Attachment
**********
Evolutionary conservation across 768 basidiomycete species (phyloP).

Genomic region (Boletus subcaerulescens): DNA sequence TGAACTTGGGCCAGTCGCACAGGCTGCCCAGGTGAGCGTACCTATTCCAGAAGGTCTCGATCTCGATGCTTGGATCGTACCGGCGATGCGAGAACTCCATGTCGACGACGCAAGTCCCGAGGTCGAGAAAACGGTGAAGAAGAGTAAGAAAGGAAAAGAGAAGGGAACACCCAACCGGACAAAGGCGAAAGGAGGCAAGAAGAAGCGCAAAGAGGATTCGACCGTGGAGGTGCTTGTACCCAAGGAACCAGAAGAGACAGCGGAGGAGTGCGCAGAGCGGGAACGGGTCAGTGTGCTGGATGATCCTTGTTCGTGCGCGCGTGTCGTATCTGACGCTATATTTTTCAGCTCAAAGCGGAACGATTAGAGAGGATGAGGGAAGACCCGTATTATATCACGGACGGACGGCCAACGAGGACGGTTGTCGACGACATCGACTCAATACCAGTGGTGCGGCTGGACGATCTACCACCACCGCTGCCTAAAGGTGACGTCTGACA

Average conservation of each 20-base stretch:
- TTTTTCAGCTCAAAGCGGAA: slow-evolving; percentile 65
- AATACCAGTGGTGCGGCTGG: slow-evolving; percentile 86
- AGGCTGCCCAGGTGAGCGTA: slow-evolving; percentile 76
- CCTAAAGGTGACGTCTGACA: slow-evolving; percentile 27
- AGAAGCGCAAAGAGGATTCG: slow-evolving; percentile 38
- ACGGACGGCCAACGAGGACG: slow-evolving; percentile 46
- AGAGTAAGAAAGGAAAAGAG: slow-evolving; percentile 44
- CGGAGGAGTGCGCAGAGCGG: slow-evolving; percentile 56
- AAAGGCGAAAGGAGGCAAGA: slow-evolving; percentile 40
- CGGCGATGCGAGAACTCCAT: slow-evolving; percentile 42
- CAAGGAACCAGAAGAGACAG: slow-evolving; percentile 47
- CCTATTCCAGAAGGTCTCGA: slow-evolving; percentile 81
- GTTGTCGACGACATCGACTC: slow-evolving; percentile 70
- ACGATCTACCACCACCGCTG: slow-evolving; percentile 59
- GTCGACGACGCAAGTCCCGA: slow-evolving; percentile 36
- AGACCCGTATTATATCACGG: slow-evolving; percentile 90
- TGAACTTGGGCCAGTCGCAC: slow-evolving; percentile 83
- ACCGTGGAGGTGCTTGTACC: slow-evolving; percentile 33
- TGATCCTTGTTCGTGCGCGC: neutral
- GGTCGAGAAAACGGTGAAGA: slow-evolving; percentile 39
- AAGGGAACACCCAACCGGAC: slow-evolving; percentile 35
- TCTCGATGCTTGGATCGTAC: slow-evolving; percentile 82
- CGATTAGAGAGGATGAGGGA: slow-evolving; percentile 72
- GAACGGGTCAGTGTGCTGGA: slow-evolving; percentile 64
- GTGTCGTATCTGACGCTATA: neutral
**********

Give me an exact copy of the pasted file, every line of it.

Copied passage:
Evolutionary conservation across 768 basidiomycete species (phyloP).

Genomic region (Boletus subcaerulescens): DNA sequence TGAACTTGGGCCAGTCGCACAGGCTGCCCAGGTGAGCGTACCTATTCCAGAAGGTCTCGATCTCGATGCTTGGATCGTACCGGCGATGCGAGAACTCCATGTCGACGACGCAAGTCCCGAGGTCGAGAAAACGGTGAAGAAGAGTAAGAAAGGAAAAGAGAAGGGAACACCCAACCGGACAAAGGCGAAAGGAGGCAAGAAGAAGCGCAAAGAGGATTCGACCGTGGAGGTGCTTGTACCCAAGGAACCAGAAGAGACAGCGGAGGAGTGCGCAGAGCGGGAACGGGTCAGTGTGCTGGATGATCCTTGTTCGTGCGCGCGTGTCGTATCTGACGCTATATTTTTCAGCTCAAAGCGGAACGATTAGAGAGGATGAGGGAAGACCCGTATTATATCACGGACGGACGGCCAACGAGGACGGTTGTCGACGACATCGACTCAATACCAGTGGTGCGGCTGGACGATCTACCACCACCGCTGCCTAAAGGTGACGTCTGACA

Average conservation of each 20-base stretch:
- TTTTTCAGCTCAAAGCGGAA: slow-evolving; percentile 65
- AATACCAGTGGTGCGGCTGG: slow-evolving; percentile 86
- AGGCTGCCCAGGTGAGCGTA: slow-evolving; percentile 76
- CCTAAAGGTGACGTCTGACA: slow-evolving; percentile 27
- AGAAGCGCAAAGAGGATTCG: slow-evolving; percentile 38
- ACGGACGGCCAACGAGGACG: slow-evolving; percentile 46
- AGAGTAAGAAAGGAAAAGAG: slow-evolving; percentile 44
- CGGAGGAGTGCGCAGAGCGG: slow-evolving; percentile 56
- AAAGGCGAAAGGAGGCAAGA: slow-evolving; percentile 40
- CGGCGATGCGAGAACTCCAT: slow-evolving; percentile 42
- CAAGGAACCAGAAGAGACAG: slow-evolving; percentile 47
- CCTATTCCAGAAGGTCTCGA: slow-evolving; percentile 81
- GTTGTCGACGACATCGACTC: slow-evolving; percentile 70
- ACGATCTACCACCACCGCTG: slow-evolving; percentile 59
- GTCGACGACGCAAGTCCCGA: slow-evolving; percentile 36
- AGACCCGTATTATATCACGG: slow-evolving; percentile 90
- TGAACTTGGGCCAGTCGCAC: slow-evolving; percentile 83
- ACCGTGGAGGTGCTTGTACC: slow-evolving; percentile 33
- TGATCCTTGTTCGTGCGCGC: neutral
- GGTCGAGAAAACGGTGAAGA: slow-evolving; percentile 39
- AAGGGAACACCCAACCGGAC: slow-evolving; percentile 35
- TCTCGATGCTTGGATCGTAC: slow-evolving; percentile 82
- CGATTAGAGAGGATGAGGGA: slow-evolving; percentile 72
- GAACGGGTCAGTGTGCTGGA: slow-evolving; percentile 64
- GTGTCGTATCTGACGCTATA: neutral